By Natalie Miles, EAA 1478672
The instrument rating tends to be one of the most challenging times in one’s training. New information, more regulations, cross-check/scanning techniques, multi-tasking, radio communications, and programming avionics is a significant amount of knowledge and skills to acquire in such a short period of time. The most important thing I have learned is to trust in my training. Six months ago, I could not have told you what ailerons are. I did not understand aerodynamics. I did not know what caused the weather. I did not know what a stall was. But, here I am today with an array of knowledge and capability to fly an aircraft legally and safely. Do not get caught up in the unknown. As time goes by, you will gain proficiency. A good pilot is one that is always willing and able to learn.
My instrument training started out with a few sims and a few flights. Working on standard rate turns, basic attitude and instrument flying, and the most difficult task of all … wearing the FOGGLES. For those of you who do not know what foggles are, lucky you. Foggles are similar to safety glasses worn to simulate instrument meteorological conditions. They block the outside view so the pilot is only able to visually see the avionics in front of them. This helps train the pilot to become comfortable with solely referencing the instruments if, for example, you were flying through a cloud and were not able to identify the ground. After completing the first stage of instrument training I moved on to holds, arcs, STARs, and DPs. The real knowledge of instrument flying had officially begun. This stage of my training was completed in the simulator. After understanding intersection holds, DME arcs, ODPs, and SIDs, I was finally able to step back into the Cirrus. I sure missed having the privilege to fly, but the night schedule was not the most fun.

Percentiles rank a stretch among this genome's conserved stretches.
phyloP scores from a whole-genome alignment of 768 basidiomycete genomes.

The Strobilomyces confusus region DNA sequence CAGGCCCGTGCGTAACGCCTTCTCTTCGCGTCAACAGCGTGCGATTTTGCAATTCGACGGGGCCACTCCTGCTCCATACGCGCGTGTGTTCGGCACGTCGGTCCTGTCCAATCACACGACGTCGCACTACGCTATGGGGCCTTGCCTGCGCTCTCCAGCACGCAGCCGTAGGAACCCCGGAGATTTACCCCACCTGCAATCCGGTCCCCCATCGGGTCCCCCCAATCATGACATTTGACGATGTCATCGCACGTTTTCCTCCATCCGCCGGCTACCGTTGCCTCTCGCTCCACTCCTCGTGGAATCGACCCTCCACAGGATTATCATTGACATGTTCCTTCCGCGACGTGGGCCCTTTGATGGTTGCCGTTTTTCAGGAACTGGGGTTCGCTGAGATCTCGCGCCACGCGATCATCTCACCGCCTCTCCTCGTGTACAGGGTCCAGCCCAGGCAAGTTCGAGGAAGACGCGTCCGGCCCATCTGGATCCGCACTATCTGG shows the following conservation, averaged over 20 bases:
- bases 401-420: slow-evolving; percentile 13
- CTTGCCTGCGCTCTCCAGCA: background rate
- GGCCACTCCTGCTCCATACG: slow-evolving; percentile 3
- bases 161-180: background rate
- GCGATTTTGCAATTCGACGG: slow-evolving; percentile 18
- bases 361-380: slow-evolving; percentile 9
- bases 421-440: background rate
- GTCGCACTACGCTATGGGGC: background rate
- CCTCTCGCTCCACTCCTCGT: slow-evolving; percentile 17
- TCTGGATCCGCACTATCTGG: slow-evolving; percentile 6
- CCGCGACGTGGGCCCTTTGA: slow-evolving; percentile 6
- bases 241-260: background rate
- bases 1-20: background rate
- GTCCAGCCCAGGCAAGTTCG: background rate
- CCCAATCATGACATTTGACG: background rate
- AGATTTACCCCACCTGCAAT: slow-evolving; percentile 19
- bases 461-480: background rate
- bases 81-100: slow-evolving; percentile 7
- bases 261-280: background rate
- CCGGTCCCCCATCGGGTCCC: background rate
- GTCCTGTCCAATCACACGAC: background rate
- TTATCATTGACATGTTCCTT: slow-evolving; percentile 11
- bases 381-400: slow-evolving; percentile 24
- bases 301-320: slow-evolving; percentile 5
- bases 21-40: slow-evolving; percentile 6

I completed my 250 nm cross country with a flight from Goodyear (KGYR) to Carlsbad (KCRQ), Montgomery (KMYF), Yuma (KNYL), and back to Goodyear. It was my first time flying over the Pacific Ocean! Flying through California was exhilarating. Unfamiliar areas, new terrain, busy airspace, and clouds. Arizona has beautiful weather to fly in, but with all the blue skies, it is not the best place to fly for instrument training. My flight to California was the first time I flew through a cloud. I felt on top of the world. All those times you sit on a commercial flight, look out the window, climb above the clouds, and immediately pull out your phone to take a picture. I was living that memory, but this time, I was the one flying.
Once my cross country was completed, it was back to perfecting my instrument skills. I am currently refreshing and polishing my IAP (instrument approach procedures). I am flying ILS, VOR, RNAV, etc. approaches into airports to prepare for my checkride. Instrument training is undoubtedly difficult, but it truly is the “bread and butter” of airline flying.
Natalie Miles, EAA 1478672, is currently pursuing her aviation dreams at the United Aviate Academy, and will be updating her progress on a regular basis as a scholarship student in the flight training program. Natalie received a joint scholarship at The Gathering 2022 from the EAA Aviation Foundation and United Aviate Academy. United Aviate is a major supporter and sponsor of the AeroEducate program.